10 Money Lessons You Should Teach Your Child!
Your 5-year old child has begun asking for money to buy sweets and toys. She undoubtedly has a simple understanding of the principle of trading money for things she wants or needs. However, no matter how young she is, there are vital lessons she ought to learn about money and saving.
This is because you want to make sure that she doesn’t grow up into one of those spoiled kids that are constantly pestering mom and dad for money, running up credit card debts as a teenager, and not having any idea how to save. So it is a good idea for her to start financial literacy at a young age.
There are 10 basic money skills that every child should learn before they enter the teenage years. It’s never too late to learn, but most children are far more receptive to ideas from their parents before they hit the age of thirteen, than after.
1. Money doesn’t grow on trees! One of the best-known and oldest quotes around. It is important that children understand from early on that money is a limited resource, that mom & dad’s bank account will eventually run dry if they keep making withdrawals from it.
2. People go to work to earn money. Money is something that needs to be earned, you are never going to become financially secure sitting around not doing anything, and expecting handouts from people.
3. Credit cards are a form of borrowing. Believe it or not, surveys have shown that an alarmingly high number of teenagers don’t realise that credit cards are a form of borrowing. If they don’t understand this basic concept, it leaves them at risk of running up crippling credit card debts.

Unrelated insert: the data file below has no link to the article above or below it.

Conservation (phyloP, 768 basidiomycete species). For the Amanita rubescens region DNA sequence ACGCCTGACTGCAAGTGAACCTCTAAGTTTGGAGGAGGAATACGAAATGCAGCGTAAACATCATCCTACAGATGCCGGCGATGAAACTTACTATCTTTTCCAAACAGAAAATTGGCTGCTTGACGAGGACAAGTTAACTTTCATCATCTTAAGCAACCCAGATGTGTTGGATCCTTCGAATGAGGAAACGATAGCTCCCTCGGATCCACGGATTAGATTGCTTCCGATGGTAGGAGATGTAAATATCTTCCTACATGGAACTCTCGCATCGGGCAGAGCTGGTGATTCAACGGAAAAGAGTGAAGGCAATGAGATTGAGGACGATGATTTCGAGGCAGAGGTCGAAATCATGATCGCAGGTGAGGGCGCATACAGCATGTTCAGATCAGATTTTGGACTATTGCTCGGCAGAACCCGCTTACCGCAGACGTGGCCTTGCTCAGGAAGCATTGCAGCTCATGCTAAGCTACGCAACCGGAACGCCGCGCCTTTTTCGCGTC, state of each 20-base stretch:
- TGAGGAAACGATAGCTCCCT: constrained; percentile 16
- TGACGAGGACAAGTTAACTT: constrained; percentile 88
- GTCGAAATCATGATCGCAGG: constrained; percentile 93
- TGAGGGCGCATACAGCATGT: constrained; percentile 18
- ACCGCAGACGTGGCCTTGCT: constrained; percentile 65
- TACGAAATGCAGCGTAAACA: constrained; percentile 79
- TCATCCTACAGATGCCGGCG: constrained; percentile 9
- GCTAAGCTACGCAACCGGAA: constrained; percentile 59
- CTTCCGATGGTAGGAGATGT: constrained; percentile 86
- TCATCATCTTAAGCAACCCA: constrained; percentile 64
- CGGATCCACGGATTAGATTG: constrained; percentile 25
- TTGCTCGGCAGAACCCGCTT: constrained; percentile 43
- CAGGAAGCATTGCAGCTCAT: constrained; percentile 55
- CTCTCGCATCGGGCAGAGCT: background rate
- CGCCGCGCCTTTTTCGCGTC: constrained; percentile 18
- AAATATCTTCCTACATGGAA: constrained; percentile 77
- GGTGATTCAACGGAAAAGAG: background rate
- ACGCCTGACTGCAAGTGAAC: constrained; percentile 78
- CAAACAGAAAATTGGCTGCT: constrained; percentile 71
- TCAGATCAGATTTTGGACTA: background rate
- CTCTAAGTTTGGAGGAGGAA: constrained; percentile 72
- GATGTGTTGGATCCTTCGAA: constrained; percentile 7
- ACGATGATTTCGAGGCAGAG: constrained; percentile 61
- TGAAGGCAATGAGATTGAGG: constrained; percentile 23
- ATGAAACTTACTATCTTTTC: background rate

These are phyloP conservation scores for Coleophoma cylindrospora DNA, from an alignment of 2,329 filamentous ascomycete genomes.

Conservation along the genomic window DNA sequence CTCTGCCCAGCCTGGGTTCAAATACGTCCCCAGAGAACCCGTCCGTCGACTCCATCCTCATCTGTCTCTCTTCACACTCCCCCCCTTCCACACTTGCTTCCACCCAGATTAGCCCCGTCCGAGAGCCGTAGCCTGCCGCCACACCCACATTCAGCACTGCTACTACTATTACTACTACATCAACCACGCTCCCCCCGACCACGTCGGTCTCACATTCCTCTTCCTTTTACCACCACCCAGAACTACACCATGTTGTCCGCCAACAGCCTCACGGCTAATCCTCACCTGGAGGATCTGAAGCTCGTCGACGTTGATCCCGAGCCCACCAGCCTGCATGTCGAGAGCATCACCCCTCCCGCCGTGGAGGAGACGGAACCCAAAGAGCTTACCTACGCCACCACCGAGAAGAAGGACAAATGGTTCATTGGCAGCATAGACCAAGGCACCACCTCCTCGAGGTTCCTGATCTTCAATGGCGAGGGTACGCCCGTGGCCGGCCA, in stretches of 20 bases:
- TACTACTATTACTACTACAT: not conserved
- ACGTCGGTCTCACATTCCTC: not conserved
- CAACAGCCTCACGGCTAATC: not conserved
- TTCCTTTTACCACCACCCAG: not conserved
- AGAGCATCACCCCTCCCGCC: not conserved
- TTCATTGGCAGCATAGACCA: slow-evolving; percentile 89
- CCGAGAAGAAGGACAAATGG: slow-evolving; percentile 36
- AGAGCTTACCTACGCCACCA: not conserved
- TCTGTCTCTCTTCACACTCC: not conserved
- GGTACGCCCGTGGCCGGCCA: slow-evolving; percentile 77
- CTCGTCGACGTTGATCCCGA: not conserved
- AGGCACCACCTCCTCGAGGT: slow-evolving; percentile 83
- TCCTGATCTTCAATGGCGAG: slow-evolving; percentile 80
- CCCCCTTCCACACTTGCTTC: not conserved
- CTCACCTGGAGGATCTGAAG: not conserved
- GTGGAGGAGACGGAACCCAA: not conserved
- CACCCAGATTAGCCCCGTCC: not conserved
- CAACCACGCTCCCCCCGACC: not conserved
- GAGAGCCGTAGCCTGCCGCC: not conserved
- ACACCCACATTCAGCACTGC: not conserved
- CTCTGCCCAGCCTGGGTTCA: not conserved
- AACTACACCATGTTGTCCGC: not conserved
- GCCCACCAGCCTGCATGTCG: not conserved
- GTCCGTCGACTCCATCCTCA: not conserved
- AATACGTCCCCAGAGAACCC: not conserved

4. Avoid borrowing money where possible. Wherever possible, money should be saved rather than borrowed as borrowing attracts extra costs such as interest, which can in some circumstances, double the amount of money you need to repay.
5. There is good debt & bad debt. No debt is really all that good, but some forms of debt will make you money while others cost you money. Good debt can include a home loan, investment loan or business loan, as these items have a tendency to make money above the amount of interest you have to pay. Bad debt can include credit cards, personal loans, or car loans, as these items never make you any money.
6. If you don’t have the cash to buy something, then you can’t afford it.
7. Spend less than you earn. Many people these days are spending 10% to 20% above what they earn, creating a vicious cycle of high credit card interest rates, long hours at work to pay the credit cards & in some cases bankruptcy. The knowledge of how to budget your money seems to have been lost, make sure your child learns this important lesson!
8. A portion of your money should be given to the needy. Around 10% of your money should be given to those who are in need/charities.
9. Pay yourself first. This is what I call your sanity money! Allow 10% of your money for yourself to spend however you wish.
10. Save at least 10% of your money. Like budgeting, the skill of saving money seems to have been lost over the last 20 years, with fewer people than ever before regularly saving a proportion of their income.
With these lessons well and truly learned, your child should have no problem managing their finances in a proper manner, and avoiding the credit trap. Don’t risk your child becoming one of the hundreds of thousands of young adults that go bankrupt each year!